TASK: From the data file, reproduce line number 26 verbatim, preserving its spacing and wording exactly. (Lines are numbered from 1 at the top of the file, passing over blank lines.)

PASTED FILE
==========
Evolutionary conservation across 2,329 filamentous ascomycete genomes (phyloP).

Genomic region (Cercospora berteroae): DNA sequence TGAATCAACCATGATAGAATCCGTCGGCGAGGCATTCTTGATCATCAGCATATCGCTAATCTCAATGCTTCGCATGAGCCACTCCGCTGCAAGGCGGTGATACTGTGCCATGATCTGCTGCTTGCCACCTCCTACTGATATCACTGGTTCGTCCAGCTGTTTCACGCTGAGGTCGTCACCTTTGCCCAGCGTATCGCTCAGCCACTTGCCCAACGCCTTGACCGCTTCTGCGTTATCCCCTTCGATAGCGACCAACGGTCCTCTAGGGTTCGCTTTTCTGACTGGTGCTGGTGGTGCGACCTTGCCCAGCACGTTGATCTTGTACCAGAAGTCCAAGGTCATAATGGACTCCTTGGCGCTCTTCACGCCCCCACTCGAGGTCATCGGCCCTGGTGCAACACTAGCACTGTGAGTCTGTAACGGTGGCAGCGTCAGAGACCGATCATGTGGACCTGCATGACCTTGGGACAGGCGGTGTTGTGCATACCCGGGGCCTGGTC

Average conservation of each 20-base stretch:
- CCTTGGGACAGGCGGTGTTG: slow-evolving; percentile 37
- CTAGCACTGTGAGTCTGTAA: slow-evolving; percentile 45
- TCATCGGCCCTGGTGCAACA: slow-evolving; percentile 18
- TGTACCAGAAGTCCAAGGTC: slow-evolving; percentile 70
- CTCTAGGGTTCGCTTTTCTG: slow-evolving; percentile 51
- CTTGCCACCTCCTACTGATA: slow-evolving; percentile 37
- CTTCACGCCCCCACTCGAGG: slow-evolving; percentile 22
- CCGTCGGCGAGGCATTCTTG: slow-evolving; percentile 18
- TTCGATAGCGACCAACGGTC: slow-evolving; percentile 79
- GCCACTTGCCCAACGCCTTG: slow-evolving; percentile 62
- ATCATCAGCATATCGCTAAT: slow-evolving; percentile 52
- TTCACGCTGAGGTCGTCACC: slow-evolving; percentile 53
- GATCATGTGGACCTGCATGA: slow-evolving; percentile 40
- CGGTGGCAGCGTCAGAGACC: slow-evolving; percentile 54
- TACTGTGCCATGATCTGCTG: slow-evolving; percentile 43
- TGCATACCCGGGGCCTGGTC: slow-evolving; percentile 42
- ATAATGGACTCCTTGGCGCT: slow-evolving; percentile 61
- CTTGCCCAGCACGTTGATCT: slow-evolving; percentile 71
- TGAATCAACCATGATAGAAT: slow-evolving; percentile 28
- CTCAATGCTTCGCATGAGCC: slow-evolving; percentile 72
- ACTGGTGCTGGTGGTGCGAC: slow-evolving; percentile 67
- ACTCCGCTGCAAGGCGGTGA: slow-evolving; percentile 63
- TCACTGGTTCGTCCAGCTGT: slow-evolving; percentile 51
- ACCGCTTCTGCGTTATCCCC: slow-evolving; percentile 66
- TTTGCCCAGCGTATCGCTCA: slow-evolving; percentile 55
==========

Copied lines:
- TCACTGGTTCGTCCAGCTGT: slow-evolving; percentile 51